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date: 31 May 2020

Abstract and Keywords

Many emerging adults find themselves navigating the complex transition from adolescence to adulthood while enrolled in college. The key to navigating the demands of college (and emerging adulthood) is not simply what decisions one makes but also how one makes them. This chapter foregrounds college student development research regarding the developmental capacities that underlie young adults’ decision-making processes. Drawing upon two longitudinal studies of college student and young adult development, the authors show how young adults move from uncritically following external formulas learned in childhood toward gaining the capacity for self-authorship—a journey that involves developing internal criteria for crafting one’s identities, relationships, and beliefs and yields the ability to navigate external demands. The authors emphasize that diverse combinations of personal characteristics, experiences, and meaning-making capacities yield diverse pathways toward self-authorship. They also highlight how higher education can promote self-authorship and explore further research to better understand self-authorship’s relevance across cultures.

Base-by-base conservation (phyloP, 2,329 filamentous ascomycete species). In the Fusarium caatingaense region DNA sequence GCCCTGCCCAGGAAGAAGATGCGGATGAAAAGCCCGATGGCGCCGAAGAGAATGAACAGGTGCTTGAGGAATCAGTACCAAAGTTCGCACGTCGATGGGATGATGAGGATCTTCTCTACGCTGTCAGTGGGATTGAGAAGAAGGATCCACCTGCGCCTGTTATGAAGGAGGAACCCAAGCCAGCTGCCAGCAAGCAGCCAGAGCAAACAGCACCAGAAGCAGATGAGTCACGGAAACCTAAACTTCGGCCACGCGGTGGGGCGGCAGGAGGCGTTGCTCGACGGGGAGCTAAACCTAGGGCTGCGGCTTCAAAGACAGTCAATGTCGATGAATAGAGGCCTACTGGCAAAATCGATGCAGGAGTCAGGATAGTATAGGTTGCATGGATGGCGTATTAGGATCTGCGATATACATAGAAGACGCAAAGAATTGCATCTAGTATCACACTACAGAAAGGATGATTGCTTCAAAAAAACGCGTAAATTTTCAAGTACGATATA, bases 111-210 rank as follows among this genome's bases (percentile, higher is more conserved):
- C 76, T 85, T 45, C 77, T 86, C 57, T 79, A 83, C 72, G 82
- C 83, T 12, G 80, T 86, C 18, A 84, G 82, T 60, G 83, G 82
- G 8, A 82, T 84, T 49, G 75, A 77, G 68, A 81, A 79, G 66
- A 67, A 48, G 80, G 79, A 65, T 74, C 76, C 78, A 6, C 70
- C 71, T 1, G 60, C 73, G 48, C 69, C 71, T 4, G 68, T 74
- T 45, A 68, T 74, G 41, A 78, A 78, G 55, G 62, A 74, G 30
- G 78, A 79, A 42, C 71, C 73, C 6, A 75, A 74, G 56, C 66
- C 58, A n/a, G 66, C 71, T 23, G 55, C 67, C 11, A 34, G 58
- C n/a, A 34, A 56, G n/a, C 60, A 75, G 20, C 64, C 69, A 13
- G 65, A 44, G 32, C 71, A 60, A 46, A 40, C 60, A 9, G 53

Keywords: Emerging adulthood, college, development, self-authorship, higher education

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